Sport Ireland’s Active Cities project is based on the World Health Organisation’s Global Action Plan for Physical Activity (GAPPA), which is focused on getting those who are least active, active. This project is being funded through Dormant Accounts Funding, which aims to engage communities across the country by supporting those who are educationally, socially or economically disadvantaged or those who have a disability to become more active.
The project is being delivered across the 5 largest cities in the Republic of Ireland (Cork, Dublin, Galway, Limerick & Waterford) and is being facilitated through 8 Local Sports Partnerships (LSPs). This project will seek to ensure that there is cross-sector buy-in to the need for Active Cities, that the voices of the most inactive are heard, and that there is strategic input from all relevant stakeholders in the development of local physical activity strategies and plans.
Internationally, the Active Well-being initiative has developed the Global Active City label, which supports cities with improving the lives of their citizens, through guidance on how to best manage and promote physical activity, sport and well-being for all, and providing recognition for those cities who achieve it. Sport Ireland’s Active Cities project will be the foundation and stepping stone for these 5 cities to potentially achieve Global Active City recognition in the future.
An Active City:
- Prioritises physical activity for all so that it becomes a social norm, that is built into people's home, work and community lives.
- Seeks to increase the number of active spaces throughout the city and provide equal access and opportunity for all to take part.
The vision of Active Cities is to engage, maintain and increase the number of citizens, regardless of age and ability, participating in sport and physical activity.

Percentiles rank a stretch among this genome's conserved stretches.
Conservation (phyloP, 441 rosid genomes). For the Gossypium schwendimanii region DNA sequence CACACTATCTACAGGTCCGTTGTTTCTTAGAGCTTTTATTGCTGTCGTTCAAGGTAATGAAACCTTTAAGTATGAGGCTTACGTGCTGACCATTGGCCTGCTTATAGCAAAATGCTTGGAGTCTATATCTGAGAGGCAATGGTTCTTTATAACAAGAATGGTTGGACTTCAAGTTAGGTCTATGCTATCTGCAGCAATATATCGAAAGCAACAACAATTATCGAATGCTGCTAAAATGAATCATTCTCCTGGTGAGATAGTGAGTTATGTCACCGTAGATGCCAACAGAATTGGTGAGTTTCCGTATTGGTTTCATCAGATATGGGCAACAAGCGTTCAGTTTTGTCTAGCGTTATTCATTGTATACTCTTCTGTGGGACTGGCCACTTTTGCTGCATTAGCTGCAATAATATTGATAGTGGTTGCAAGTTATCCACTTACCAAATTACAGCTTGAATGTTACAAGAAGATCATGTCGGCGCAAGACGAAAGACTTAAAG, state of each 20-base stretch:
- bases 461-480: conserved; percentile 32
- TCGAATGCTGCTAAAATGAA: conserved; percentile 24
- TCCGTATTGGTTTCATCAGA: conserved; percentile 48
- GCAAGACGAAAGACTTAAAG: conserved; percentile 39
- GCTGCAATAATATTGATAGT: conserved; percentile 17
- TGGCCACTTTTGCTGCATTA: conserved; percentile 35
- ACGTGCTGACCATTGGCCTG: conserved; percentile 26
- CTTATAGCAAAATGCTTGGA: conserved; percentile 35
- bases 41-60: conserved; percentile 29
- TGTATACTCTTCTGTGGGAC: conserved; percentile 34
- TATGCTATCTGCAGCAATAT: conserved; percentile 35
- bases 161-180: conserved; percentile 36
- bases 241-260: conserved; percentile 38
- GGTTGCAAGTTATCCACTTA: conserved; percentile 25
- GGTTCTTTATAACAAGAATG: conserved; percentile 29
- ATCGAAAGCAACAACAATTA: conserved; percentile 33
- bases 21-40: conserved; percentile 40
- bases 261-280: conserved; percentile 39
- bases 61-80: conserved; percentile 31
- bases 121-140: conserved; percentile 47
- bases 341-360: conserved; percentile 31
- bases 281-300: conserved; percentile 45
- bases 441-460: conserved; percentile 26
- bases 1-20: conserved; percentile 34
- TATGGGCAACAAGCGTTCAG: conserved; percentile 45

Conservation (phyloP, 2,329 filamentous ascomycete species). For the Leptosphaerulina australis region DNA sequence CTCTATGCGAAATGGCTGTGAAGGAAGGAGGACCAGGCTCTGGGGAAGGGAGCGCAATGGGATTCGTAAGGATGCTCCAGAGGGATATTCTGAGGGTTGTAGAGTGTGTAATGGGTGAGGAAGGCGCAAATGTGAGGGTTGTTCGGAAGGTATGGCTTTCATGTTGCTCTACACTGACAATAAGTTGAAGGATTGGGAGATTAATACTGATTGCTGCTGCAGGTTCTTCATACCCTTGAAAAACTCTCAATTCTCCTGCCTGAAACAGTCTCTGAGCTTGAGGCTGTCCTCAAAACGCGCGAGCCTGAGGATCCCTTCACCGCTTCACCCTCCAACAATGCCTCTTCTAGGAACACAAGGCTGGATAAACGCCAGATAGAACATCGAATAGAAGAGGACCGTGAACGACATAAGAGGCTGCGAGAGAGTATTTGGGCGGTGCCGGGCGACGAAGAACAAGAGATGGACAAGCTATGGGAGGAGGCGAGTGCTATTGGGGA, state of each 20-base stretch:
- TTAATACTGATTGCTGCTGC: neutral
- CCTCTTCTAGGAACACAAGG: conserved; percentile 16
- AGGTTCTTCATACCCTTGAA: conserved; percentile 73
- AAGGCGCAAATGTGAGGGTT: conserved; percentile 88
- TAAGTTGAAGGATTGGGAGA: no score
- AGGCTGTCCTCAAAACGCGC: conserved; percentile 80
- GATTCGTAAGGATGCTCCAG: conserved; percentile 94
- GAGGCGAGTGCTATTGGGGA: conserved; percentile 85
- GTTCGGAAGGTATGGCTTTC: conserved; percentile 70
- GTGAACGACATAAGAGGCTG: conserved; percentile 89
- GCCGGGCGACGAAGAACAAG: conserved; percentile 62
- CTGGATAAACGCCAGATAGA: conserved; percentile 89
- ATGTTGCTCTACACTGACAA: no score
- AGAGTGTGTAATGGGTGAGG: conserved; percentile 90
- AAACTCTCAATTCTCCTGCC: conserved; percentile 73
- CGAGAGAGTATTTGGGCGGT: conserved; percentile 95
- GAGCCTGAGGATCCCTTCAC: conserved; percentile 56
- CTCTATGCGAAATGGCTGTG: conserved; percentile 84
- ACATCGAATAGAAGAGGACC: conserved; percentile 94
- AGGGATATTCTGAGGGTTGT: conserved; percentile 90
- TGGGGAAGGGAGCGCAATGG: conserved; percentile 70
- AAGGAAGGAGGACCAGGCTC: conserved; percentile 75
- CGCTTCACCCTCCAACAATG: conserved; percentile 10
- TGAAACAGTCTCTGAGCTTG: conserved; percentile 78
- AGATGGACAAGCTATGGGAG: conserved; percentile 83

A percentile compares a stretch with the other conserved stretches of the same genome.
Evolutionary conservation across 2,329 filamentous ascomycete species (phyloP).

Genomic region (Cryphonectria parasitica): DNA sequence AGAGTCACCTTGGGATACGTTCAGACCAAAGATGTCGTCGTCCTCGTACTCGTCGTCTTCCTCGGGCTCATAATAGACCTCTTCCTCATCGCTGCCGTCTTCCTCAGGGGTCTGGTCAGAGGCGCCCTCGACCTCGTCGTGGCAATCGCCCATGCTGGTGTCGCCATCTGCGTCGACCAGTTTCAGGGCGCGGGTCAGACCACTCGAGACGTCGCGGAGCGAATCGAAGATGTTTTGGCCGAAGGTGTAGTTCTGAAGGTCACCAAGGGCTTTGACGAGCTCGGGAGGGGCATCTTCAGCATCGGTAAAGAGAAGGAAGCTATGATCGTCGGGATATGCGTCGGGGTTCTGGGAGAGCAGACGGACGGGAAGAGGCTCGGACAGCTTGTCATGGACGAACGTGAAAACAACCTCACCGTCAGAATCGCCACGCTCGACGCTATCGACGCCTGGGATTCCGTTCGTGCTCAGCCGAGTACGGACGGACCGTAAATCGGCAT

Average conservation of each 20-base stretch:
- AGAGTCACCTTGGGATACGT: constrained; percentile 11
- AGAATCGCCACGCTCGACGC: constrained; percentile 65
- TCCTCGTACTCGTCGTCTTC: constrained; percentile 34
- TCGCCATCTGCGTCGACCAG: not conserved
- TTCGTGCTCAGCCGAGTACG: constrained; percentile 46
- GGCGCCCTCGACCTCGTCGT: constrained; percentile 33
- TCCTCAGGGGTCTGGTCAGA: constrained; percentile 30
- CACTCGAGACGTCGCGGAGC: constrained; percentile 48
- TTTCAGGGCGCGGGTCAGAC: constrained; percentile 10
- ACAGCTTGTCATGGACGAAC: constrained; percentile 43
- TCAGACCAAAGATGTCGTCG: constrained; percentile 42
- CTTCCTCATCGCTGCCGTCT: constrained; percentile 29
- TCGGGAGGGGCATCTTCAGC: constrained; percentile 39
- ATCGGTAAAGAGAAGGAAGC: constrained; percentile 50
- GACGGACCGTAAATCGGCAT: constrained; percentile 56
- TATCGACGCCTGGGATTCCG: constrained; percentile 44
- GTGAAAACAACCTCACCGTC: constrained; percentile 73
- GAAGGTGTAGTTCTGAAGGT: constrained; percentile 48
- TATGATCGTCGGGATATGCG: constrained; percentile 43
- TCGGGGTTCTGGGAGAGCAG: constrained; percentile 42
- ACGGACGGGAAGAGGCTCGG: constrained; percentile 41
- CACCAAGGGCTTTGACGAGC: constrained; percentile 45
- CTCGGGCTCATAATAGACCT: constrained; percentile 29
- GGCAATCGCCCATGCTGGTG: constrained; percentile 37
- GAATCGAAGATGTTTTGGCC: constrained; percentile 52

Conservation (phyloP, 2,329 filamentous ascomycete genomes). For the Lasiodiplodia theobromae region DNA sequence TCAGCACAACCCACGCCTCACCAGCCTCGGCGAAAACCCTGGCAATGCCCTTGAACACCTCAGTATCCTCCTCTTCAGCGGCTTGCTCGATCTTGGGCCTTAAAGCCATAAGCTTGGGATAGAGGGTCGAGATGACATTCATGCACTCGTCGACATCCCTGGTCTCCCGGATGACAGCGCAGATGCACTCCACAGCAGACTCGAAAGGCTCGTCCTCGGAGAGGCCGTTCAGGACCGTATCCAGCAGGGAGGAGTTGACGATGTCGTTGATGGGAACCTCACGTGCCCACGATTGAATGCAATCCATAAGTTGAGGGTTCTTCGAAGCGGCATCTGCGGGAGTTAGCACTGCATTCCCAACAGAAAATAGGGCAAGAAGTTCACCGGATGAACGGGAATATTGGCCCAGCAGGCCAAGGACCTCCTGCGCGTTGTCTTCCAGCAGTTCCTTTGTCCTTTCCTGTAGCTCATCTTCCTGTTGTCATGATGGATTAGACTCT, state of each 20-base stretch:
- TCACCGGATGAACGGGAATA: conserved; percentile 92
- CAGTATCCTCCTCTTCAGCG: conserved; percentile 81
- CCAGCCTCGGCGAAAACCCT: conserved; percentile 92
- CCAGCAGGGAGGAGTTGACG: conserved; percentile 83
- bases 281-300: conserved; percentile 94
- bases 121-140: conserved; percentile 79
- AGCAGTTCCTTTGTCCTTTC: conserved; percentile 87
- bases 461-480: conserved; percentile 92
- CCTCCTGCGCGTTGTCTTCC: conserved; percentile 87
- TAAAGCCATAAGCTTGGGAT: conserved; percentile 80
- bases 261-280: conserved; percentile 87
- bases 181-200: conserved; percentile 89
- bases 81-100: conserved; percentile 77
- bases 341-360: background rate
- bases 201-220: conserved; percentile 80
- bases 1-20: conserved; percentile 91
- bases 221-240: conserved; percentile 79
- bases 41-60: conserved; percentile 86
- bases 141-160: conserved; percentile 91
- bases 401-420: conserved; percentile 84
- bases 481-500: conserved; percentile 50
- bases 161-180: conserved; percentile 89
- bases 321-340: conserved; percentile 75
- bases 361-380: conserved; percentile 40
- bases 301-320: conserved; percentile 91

The mission of Active Cities is to create the opportunity for citizens to lead healthier lifestyles in the context of sport and physical activity.
4 Key Pillars
Based on the GAPPA framework, the project is focused across 4 key pillars – Active Systems, Active Environments, Active Societies and Active People.
The Need for Active Cities
In Ireland, only 42% of adults and 13% of children met the National Physical Activity Guidelines in 2021. Inactivity itself is only part of the issue – the real problem is the impact inactivity is having on our society as a whole. Physical inactivity negatively impacts the health, economy, environment and community of our cities.
Given that over 33% of the Irish population live across these 5 cities, there is a clear need to establish an Active Cities project in Ireland. If we don’t have active cities, we won’t have healthy or competitive cities, and the issue will continue to grow.
There are many organisations trying to get people active for different reasons – some to improve health, more to reduce sedentary behaviour, while others are focused on reducing congestion and air pollution. Ultimately, we all want to get people more active and there is a clear need for collaboration to ensure greater impact of effort and resources, and to increase the likelihood of sustainability - that people get involved, get active, but then sustain their participation.
Who needs to be involved if we are to enable our cities to become ‘Active Cities’?
The successful delivery of this project will require collaboration, partnership and planning to ensure best uses are made of resources in city spaces to enhance the opportunity and choice available to all it’s residents to be physically active.
Whilst LSPs are responsible for coordinating the project, they are only one facilitator of many who need to be involved to make the project a success. Other key facilitators will be local Community and Voluntary Groups - representing those from areas of economic, educational or social deprivation; minority groups; or people with disabilities, as well as Local Authority Units i.e. Urban Planning; Transport; Community Development; Housing; Operations; Parks & Recreation; Active Travel; Age Friendly; Events/Tourism and many others.
For any further details on the Active Cities project, please contact Mary Corry, National Active Cities Officer.
Or contact your local Active Cities officer below: